CONCLUSION: THE ROAD TO RECOVERY - Sexual violence in the eastern DRC
1 April 2004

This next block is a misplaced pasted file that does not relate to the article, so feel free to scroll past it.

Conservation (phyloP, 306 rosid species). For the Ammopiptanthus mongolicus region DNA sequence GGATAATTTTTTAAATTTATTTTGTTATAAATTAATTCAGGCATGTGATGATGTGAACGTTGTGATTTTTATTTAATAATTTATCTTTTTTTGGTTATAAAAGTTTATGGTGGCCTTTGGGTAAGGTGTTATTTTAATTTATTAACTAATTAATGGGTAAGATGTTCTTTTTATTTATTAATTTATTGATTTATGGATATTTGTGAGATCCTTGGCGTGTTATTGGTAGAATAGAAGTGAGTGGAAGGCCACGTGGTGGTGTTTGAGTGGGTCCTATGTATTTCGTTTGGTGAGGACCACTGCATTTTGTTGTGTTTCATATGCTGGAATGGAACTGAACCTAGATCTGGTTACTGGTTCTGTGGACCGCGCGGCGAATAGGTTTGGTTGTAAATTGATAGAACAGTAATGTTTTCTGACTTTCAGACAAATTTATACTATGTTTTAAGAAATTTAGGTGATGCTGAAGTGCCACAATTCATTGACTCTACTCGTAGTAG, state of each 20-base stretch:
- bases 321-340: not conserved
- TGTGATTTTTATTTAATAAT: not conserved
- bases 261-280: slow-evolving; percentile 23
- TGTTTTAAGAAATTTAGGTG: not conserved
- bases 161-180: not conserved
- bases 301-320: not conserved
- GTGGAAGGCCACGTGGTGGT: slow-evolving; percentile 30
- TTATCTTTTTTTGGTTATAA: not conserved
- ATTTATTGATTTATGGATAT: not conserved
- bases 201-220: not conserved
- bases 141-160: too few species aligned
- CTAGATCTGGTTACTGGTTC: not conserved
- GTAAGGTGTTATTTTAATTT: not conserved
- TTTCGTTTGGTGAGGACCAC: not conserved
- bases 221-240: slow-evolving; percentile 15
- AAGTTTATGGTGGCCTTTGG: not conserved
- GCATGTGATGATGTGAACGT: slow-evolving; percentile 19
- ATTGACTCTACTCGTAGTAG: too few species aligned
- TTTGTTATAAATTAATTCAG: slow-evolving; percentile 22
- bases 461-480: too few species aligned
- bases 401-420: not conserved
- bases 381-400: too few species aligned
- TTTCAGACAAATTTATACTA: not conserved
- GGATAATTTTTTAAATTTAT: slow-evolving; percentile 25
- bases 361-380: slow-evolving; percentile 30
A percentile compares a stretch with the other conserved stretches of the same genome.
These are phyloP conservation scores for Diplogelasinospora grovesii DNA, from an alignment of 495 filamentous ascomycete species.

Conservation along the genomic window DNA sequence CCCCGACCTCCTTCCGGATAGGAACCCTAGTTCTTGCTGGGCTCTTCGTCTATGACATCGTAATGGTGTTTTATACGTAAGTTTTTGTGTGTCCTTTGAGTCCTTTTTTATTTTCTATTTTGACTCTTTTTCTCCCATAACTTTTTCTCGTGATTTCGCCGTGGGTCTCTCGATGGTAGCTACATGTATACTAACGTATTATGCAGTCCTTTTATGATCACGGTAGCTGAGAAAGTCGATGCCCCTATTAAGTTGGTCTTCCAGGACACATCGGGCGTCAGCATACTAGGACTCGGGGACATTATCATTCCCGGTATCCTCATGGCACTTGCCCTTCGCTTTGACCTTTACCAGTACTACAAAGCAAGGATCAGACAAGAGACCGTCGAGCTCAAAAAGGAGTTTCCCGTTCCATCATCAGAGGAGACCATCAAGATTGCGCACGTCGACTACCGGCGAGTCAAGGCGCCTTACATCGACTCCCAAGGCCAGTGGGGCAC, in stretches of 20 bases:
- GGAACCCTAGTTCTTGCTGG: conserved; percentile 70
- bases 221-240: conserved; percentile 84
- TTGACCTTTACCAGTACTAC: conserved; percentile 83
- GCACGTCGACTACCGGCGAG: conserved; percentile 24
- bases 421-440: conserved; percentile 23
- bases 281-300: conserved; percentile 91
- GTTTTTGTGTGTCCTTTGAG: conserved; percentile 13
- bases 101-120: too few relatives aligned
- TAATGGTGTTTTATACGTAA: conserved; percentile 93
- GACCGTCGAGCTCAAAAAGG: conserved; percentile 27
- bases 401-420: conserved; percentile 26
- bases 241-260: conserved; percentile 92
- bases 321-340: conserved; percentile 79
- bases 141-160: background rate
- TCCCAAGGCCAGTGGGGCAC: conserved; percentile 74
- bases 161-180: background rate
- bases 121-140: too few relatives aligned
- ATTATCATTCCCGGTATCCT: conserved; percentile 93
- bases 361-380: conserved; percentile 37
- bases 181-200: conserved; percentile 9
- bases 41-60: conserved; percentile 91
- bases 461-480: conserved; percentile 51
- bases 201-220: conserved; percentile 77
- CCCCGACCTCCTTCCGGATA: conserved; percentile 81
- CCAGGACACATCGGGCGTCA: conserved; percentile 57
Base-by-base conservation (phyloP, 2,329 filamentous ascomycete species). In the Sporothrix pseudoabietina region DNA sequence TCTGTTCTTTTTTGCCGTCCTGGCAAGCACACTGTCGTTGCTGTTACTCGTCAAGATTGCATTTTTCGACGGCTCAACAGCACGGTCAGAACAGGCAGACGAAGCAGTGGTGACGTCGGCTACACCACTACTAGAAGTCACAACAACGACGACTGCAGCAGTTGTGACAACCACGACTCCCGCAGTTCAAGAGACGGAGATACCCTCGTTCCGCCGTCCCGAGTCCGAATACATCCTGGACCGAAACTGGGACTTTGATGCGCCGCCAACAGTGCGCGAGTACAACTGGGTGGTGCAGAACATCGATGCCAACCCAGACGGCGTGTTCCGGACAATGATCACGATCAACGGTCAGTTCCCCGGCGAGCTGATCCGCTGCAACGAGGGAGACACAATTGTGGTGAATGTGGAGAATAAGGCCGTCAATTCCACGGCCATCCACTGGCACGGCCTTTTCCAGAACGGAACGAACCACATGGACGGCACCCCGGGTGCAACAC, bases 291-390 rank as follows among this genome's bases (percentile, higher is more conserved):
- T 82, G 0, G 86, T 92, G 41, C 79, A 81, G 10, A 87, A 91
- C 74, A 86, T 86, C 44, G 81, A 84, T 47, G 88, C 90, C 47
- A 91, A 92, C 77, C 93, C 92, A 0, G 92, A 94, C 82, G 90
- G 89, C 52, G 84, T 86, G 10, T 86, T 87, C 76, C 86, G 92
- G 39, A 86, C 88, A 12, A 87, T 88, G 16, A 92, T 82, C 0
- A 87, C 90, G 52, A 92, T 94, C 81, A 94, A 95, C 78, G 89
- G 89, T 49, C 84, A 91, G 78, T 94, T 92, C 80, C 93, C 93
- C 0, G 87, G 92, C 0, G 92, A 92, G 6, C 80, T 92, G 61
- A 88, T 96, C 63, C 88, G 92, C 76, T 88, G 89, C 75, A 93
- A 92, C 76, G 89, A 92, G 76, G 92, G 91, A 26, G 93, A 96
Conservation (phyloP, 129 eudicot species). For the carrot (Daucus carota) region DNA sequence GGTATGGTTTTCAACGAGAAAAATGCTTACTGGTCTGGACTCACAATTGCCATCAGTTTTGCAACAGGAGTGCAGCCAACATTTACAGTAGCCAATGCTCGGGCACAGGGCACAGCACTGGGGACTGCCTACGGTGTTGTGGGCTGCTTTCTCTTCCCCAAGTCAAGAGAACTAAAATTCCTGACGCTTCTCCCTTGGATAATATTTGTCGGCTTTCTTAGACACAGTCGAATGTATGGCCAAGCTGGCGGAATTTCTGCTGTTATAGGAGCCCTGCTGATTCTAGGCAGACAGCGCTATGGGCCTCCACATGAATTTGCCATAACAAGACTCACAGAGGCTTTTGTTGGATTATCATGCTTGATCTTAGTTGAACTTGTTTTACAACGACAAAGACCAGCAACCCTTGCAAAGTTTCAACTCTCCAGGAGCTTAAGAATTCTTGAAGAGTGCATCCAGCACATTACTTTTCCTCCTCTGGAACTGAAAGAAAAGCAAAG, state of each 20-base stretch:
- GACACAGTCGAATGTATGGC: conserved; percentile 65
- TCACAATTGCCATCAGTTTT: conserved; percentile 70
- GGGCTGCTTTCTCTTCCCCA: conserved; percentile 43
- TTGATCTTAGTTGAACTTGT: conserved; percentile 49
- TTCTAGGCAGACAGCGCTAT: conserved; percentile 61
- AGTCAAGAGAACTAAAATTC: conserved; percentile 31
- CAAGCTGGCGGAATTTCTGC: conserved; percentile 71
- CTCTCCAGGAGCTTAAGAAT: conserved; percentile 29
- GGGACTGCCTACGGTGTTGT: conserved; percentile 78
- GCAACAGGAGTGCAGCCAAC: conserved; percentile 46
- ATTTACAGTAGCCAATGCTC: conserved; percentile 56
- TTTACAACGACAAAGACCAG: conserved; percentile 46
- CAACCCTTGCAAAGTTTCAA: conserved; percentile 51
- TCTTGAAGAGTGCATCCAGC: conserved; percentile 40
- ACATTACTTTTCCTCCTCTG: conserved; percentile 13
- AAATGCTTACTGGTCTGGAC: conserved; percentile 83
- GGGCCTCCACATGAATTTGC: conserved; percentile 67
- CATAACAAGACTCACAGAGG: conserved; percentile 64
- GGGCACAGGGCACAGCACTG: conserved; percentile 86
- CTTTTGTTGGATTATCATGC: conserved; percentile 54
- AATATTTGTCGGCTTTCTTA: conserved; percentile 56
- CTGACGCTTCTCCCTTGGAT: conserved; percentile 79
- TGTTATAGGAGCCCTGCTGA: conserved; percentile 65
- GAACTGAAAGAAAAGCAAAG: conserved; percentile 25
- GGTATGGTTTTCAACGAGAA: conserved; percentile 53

After years of neglect, there has in the last couple of years been an increase in efforts to confront sexual violence in Eastern DRC. Sexual violence against civilians is now acknowledged as a problem and it is recognised that more should be done to assist the victims and to address the impunity with which it has been occurring to date.Whilst extremely welcome, current efforts still fall short of what needs to be done to help prevent these atrocities from happening again. As a result of the extreme dynamism of civil society in Baraka, many rape victims have been given support and basic counselling to help them overcome the traumatic ordeal they have encountered. Medical and psychosocial treatment is now being provided to those that can access the health services that are available. Efforts are being made to enable rape victims in inaccessible areas to have access to assistance. Centres dealing with sexual violence are starting up to offer support to victims to help them break the silence. However, most women, men, and children remain isolated. There is still much to be done in supporting these communities dealing with this devastating phenomenon. The stigma attached to rape victims must be fought and socio-economic support provided to rape victims, allowing them to maintain their livelihoods and dignity. Low-level projects like micro-credit or soap manufacture have been designed by local associations and only lack the necessary funding. The disruption caused by sexual violence within the society cannot be ignored anymore and the population of Baraka must be allowed to take the road to recovery. At the time of this report, sexual violence against girls, boys, men, and women of all ages is still ongoing in Eastern DRC, despite the peace agreement. The global political situation in Eastern DRC is improving but this in many ways is only revealing the legacies of the conflict in the region for the last decade. The impunity of the perpetrators remains unacceptable and sexual violence will continue unless political and military decision-makers finally decide to put an end to such horrific amounts of violence and suffering. Only once this has happened will this terrible weapon of war no longer be used. MSF ACTIVITIES IN THE DRC Conflict and neglect have left the health system in the Democratic Republic of Congo in tatters. MSF responds to epidemics and emergencies and provides basic health care to people who have none. Active in the DRC since 1981, all the operational sections of MSF (Belgium, France, Holland, Spain and Switzerland) are today present in the country. MSF's medical aid work in eight of the country's ten provinces and in the capital Kinshasa makes the mission one of MSF's largest worldwide. Download the entire report here in PDF format.